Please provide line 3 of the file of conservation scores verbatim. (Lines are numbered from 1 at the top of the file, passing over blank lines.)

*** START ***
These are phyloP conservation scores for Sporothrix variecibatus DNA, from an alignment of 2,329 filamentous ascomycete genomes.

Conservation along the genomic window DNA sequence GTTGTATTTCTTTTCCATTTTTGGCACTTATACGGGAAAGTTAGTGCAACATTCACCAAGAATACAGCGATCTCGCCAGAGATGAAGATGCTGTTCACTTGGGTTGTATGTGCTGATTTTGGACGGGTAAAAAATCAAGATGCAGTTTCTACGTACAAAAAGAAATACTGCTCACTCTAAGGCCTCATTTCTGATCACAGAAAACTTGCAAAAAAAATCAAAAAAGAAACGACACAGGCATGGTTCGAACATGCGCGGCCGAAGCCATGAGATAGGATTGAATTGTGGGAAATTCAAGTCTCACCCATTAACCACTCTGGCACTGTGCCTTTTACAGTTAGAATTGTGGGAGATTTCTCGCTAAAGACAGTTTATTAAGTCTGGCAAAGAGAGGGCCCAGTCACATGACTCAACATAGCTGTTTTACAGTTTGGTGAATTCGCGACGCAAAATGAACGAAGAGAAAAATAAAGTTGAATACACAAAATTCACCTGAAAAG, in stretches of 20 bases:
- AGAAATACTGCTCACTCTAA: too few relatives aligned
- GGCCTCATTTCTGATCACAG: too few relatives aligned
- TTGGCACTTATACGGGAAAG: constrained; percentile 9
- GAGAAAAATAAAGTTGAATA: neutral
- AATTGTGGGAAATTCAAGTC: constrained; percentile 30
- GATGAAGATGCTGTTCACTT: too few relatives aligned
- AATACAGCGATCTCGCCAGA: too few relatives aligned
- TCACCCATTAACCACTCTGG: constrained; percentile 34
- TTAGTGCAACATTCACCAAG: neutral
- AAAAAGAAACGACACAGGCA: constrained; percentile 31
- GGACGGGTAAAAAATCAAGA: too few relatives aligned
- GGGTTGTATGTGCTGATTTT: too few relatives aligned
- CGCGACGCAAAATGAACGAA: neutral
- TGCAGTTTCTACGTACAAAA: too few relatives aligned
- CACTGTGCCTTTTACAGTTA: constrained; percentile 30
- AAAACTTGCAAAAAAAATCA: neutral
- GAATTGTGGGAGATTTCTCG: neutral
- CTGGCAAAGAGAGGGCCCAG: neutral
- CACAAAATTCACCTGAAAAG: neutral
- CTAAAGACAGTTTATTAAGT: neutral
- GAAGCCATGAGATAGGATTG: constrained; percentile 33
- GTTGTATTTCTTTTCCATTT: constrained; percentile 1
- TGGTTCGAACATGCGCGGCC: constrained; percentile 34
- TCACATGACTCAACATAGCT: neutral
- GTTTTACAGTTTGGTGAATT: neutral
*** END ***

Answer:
- AGAAATACTGCTCACTCTAA: too few relatives aligned